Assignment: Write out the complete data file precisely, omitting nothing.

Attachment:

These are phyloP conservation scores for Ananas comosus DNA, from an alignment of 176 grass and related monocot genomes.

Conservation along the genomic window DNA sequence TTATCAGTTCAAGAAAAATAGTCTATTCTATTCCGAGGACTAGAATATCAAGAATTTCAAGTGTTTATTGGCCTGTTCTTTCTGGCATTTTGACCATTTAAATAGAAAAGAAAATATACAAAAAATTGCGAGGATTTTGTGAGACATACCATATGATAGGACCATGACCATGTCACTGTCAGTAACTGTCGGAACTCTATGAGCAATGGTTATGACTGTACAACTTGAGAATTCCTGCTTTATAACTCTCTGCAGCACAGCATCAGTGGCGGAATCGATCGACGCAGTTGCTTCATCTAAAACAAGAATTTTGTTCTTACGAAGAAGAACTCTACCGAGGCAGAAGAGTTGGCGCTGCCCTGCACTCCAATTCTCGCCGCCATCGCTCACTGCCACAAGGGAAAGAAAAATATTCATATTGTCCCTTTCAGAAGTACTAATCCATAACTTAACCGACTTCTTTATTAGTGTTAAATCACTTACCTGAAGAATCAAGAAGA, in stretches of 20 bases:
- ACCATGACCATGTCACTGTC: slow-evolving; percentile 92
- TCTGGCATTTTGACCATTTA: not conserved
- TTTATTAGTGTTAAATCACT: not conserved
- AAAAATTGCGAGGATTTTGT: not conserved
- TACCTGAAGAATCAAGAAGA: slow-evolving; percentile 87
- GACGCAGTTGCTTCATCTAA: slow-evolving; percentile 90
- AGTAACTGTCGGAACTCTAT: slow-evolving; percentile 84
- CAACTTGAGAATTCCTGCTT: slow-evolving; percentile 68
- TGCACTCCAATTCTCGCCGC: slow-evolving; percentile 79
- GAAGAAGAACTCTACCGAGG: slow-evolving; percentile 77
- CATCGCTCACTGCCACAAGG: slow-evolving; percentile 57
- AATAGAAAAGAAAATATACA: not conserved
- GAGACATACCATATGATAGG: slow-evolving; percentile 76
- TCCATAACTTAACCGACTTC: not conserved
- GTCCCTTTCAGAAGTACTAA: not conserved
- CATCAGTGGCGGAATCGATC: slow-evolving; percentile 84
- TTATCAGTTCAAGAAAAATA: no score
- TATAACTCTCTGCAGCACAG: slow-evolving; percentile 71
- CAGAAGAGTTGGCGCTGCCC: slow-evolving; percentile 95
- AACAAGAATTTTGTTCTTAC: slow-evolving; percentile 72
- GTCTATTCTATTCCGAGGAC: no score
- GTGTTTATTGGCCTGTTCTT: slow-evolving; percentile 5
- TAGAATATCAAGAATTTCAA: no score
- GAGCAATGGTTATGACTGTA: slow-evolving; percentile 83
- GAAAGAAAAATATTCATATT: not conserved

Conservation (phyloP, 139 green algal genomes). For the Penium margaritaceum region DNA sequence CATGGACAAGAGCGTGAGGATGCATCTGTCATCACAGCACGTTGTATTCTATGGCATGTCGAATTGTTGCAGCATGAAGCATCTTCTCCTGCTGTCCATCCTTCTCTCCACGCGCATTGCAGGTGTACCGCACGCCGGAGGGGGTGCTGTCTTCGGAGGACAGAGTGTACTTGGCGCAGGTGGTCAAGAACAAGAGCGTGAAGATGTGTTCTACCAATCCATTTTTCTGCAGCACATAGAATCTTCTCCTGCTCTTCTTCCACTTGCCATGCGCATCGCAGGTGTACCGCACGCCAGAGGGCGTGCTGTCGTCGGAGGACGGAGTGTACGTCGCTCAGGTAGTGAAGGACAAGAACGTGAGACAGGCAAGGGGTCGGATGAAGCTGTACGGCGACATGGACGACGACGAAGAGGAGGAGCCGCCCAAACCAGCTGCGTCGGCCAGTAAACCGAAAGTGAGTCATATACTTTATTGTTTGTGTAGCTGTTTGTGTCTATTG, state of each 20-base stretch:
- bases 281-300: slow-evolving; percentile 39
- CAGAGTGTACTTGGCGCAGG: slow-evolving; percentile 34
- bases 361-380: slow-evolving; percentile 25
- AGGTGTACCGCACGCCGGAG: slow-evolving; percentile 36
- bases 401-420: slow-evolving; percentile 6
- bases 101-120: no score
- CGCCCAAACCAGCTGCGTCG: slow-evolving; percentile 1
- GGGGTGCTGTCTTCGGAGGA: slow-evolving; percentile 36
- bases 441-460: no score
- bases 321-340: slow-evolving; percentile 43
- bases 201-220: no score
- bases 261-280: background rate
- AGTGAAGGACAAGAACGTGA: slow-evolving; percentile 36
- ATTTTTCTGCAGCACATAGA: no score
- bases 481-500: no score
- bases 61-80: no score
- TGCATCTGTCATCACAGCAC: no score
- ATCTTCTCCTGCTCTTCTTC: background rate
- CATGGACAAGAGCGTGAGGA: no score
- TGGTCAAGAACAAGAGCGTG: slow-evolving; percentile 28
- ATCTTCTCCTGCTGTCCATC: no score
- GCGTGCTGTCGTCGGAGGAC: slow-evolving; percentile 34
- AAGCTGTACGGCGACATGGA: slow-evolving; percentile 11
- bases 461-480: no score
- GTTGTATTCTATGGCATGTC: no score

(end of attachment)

These are phyloP conservation scores for Ananas comosus DNA, from an alignment of 176 grass and related monocot genomes.

Conservation along the genomic window DNA sequence TTATCAGTTCAAGAAAAATAGTCTATTCTATTCCGAGGACTAGAATATCAAGAATTTCAAGTGTTTATTGGCCTGTTCTTTCTGGCATTTTGACCATTTAAATAGAAAAGAAAATATACAAAAAATTGCGAGGATTTTGTGAGACATACCATATGATAGGACCATGACCATGTCACTGTCAGTAACTGTCGGAACTCTATGAGCAATGGTTATGACTGTACAACTTGAGAATTCCTGCTTTATAACTCTCTGCAGCACAGCATCAGTGGCGGAATCGATCGACGCAGTTGCTTCATCTAAAACAAGAATTTTGTTCTTACGAAGAAGAACTCTACCGAGGCAGAAGAGTTGGCGCTGCCCTGCACTCCAATTCTCGCCGCCATCGCTCACTGCCACAAGGGAAAGAAAAATATTCATATTGTCCCTTTCAGAAGTACTAATCCATAACTTAACCGACTTCTTTATTAGTGTTAAATCACTTACCTGAAGAATCAAGAAGA, in stretches of 20 bases:
- ACCATGACCATGTCACTGTC: slow-evolving; percentile 92
- TCTGGCATTTTGACCATTTA: not conserved
- TTTATTAGTGTTAAATCACT: not conserved
- AAAAATTGCGAGGATTTTGT: not conserved
- TACCTGAAGAATCAAGAAGA: slow-evolving; percentile 87
- GACGCAGTTGCTTCATCTAA: slow-evolving; percentile 90
- AGTAACTGTCGGAACTCTAT: slow-evolving; percentile 84
- CAACTTGAGAATTCCTGCTT: slow-evolving; percentile 68
- TGCACTCCAATTCTCGCCGC: slow-evolving; percentile 79
- GAAGAAGAACTCTACCGAGG: slow-evolving; percentile 77
- CATCGCTCACTGCCACAAGG: slow-evolving; percentile 57
- AATAGAAAAGAAAATATACA: not conserved
- GAGACATACCATATGATAGG: slow-evolving; percentile 76
- TCCATAACTTAACCGACTTC: not conserved
- GTCCCTTTCAGAAGTACTAA: not conserved
- CATCAGTGGCGGAATCGATC: slow-evolving; percentile 84
- TTATCAGTTCAAGAAAAATA: no score
- TATAACTCTCTGCAGCACAG: slow-evolving; percentile 71
- CAGAAGAGTTGGCGCTGCCC: slow-evolving; percentile 95
- AACAAGAATTTTGTTCTTAC: slow-evolving; percentile 72
- GTCTATTCTATTCCGAGGAC: no score
- GTGTTTATTGGCCTGTTCTT: slow-evolving; percentile 5
- TAGAATATCAAGAATTTCAA: no score
- GAGCAATGGTTATGACTGTA: slow-evolving; percentile 83
- GAAAGAAAAATATTCATATT: not conserved

Conservation (phyloP, 139 green algal genomes). For the Penium margaritaceum region DNA sequence CATGGACAAGAGCGTGAGGATGCATCTGTCATCACAGCACGTTGTATTCTATGGCATGTCGAATTGTTGCAGCATGAAGCATCTTCTCCTGCTGTCCATCCTTCTCTCCACGCGCATTGCAGGTGTACCGCACGCCGGAGGGGGTGCTGTCTTCGGAGGACAGAGTGTACTTGGCGCAGGTGGTCAAGAACAAGAGCGTGAAGATGTGTTCTACCAATCCATTTTTCTGCAGCACATAGAATCTTCTCCTGCTCTTCTTCCACTTGCCATGCGCATCGCAGGTGTACCGCACGCCAGAGGGCGTGCTGTCGTCGGAGGACGGAGTGTACGTCGCTCAGGTAGTGAAGGACAAGAACGTGAGACAGGCAAGGGGTCGGATGAAGCTGTACGGCGACATGGACGACGACGAAGAGGAGGAGCCGCCCAAACCAGCTGCGTCGGCCAGTAAACCGAAAGTGAGTCATATACTTTATTGTTTGTGTAGCTGTTTGTGTCTATTG, state of each 20-base stretch:
- bases 281-300: slow-evolving; percentile 39
- CAGAGTGTACTTGGCGCAGG: slow-evolving; percentile 34
- bases 361-380: slow-evolving; percentile 25
- AGGTGTACCGCACGCCGGAG: slow-evolving; percentile 36
- bases 401-420: slow-evolving; percentile 6
- bases 101-120: no score
- CGCCCAAACCAGCTGCGTCG: slow-evolving; percentile 1
- GGGGTGCTGTCTTCGGAGGA: slow-evolving; percentile 36
- bases 441-460: no score
- bases 321-340: slow-evolving; percentile 43
- bases 201-220: no score
- bases 261-280: background rate
- AGTGAAGGACAAGAACGTGA: slow-evolving; percentile 36
- ATTTTTCTGCAGCACATAGA: no score
- bases 481-500: no score
- bases 61-80: no score
- TGCATCTGTCATCACAGCAC: no score
- ATCTTCTCCTGCTCTTCTTC: background rate
- CATGGACAAGAGCGTGAGGA: no score
- TGGTCAAGAACAAGAGCGTG: slow-evolving; percentile 28
- ATCTTCTCCTGCTGTCCATC: no score
- GCGTGCTGTCGTCGGAGGAC: slow-evolving; percentile 34
- AAGCTGTACGGCGACATGGA: slow-evolving; percentile 11
- bases 461-480: no score
- GTTGTATTCTATGGCATGTC: no score